But for now, let’s just remind ourselves what pre-teaching is and why one might decide to do it:

What is pre-teaching?

The British Council Teaching English website defines pre-teaching as ‘the teaching of the language learners need before an activity’.  It is commonly done in a reading or listening lesson before the learners are exposed to the text for the first time.  There may be important words in the text which are beyond the learners’ level, and could block understanding; focusing quickly on these words before being given the text can support the learners, providing scaffolding.  Otherwise, the teacher may find themselves having to teach the same word again and again to many different individuals as they come across it in a reading text; it can also help to reduce the need for students to stop and reach for a dictionary when they find a new word, speeding things up somewhat.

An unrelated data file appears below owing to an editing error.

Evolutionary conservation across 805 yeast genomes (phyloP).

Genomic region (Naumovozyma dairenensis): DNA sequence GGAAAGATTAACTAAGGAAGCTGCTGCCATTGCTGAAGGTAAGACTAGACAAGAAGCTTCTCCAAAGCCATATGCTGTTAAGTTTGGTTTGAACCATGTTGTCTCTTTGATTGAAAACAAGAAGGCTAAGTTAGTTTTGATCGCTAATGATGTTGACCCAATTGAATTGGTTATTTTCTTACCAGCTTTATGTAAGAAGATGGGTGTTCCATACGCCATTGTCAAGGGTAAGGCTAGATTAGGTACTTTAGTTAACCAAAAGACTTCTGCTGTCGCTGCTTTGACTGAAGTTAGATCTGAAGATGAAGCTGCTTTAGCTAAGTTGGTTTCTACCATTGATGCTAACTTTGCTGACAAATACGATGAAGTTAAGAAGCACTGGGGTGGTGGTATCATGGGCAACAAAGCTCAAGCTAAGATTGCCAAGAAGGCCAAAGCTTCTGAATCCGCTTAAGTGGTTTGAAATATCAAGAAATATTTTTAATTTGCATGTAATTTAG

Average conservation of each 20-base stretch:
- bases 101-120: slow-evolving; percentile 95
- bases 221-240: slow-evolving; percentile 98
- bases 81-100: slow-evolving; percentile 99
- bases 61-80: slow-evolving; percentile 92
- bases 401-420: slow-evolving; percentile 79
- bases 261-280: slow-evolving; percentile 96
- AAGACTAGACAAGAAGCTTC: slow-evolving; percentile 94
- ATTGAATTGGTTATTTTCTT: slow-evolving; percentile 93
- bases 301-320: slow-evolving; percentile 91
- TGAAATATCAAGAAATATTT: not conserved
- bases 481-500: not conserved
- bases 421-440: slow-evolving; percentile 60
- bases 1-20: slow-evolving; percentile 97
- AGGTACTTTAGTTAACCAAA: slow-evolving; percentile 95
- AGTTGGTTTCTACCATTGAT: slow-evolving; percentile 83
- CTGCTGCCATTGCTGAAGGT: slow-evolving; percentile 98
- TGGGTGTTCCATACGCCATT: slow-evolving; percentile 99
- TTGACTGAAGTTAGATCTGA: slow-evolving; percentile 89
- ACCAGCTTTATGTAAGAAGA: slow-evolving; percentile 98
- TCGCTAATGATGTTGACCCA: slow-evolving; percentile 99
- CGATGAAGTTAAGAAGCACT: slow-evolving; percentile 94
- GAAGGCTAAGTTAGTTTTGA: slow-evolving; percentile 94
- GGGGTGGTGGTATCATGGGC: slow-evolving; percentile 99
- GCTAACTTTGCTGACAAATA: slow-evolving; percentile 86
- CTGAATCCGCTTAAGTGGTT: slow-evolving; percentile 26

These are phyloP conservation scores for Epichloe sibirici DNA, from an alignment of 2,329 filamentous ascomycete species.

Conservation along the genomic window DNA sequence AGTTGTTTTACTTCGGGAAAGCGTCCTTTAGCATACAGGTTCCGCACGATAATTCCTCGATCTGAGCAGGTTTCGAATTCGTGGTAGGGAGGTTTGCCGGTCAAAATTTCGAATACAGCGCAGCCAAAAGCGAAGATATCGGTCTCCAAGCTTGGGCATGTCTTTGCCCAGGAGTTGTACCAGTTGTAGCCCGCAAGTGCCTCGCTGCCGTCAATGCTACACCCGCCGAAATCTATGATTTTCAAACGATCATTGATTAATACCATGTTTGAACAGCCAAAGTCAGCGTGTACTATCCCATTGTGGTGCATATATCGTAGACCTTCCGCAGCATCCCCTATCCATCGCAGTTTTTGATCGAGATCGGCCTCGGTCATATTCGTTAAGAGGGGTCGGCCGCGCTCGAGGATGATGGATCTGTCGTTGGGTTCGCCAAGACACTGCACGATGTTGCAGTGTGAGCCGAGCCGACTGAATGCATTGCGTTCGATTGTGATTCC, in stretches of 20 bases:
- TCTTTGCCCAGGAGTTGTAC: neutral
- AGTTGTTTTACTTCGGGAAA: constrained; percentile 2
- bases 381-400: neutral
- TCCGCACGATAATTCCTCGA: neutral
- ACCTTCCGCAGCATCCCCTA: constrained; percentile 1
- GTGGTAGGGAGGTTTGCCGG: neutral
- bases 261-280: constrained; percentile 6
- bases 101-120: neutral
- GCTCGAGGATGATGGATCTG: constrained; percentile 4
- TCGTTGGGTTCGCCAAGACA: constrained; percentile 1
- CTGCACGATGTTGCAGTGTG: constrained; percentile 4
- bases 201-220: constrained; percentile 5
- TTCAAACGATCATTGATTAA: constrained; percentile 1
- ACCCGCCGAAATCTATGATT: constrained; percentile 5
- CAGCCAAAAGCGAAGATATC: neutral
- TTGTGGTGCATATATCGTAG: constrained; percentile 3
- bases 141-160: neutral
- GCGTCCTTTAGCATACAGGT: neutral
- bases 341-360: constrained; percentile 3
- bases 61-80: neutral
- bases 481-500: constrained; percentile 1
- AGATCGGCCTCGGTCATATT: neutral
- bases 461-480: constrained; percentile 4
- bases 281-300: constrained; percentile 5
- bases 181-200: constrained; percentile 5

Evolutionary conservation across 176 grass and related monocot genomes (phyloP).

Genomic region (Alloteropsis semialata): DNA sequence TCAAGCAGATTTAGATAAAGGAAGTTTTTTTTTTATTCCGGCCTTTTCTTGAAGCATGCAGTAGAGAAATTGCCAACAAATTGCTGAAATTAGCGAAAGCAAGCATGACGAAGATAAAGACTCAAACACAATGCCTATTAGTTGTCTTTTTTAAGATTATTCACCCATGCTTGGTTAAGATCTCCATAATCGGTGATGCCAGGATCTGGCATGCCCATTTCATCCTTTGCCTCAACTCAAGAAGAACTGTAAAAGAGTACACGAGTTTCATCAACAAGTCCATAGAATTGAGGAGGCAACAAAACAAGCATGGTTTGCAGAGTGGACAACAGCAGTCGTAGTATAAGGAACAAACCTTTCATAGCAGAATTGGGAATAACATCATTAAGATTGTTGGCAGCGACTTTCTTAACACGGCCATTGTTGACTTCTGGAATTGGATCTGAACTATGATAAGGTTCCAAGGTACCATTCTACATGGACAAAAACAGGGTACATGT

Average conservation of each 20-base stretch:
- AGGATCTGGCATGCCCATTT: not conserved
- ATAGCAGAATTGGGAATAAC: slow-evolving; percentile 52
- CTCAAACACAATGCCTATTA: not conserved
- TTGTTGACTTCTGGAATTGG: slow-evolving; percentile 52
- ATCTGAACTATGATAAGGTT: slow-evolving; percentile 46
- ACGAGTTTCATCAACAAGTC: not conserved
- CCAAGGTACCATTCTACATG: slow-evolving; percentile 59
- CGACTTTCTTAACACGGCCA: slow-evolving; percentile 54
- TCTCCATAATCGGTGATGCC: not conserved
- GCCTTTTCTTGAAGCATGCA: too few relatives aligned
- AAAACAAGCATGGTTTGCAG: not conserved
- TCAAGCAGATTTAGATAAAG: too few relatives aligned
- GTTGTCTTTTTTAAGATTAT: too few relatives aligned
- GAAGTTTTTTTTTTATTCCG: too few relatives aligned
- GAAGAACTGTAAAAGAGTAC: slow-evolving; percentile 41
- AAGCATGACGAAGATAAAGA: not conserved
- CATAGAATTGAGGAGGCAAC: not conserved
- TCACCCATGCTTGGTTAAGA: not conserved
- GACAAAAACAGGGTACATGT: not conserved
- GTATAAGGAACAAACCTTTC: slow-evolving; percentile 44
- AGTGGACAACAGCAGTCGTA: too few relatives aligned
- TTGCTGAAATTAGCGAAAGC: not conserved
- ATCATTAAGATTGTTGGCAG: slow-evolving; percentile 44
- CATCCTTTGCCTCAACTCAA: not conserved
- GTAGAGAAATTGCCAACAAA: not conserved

What to pre-teach?

Naturally, when teachers are deciding what to pre-teach, they often simply look for difficult words in the text.  A little more thought and judiciousness is required though to ensure this stage is valuable use of lesson time.  Items to pre-teach might include:

  • An item which the student needs to understand in order to complete the task which has been set (e.g. it is in the question, or is necessary to answer the question).
  • An item which is key to understanding the overall meaning of a text.
  • An item which assumes the reader has specific cultural knowledge.
  • An item which occurs frequently in the text.

Of course, it would be unadvisable to pre-teach all the ‘difficult’ words which appear in a text.  This language is being taught to provide some support in helping the learners process the text; they need to be able to tolerate and deal with ambiguity too.

Techniques for eliciting vocabulary

Definitions – “This is when a person laughs in a nervous or silly way; young children might do this.” – to giggle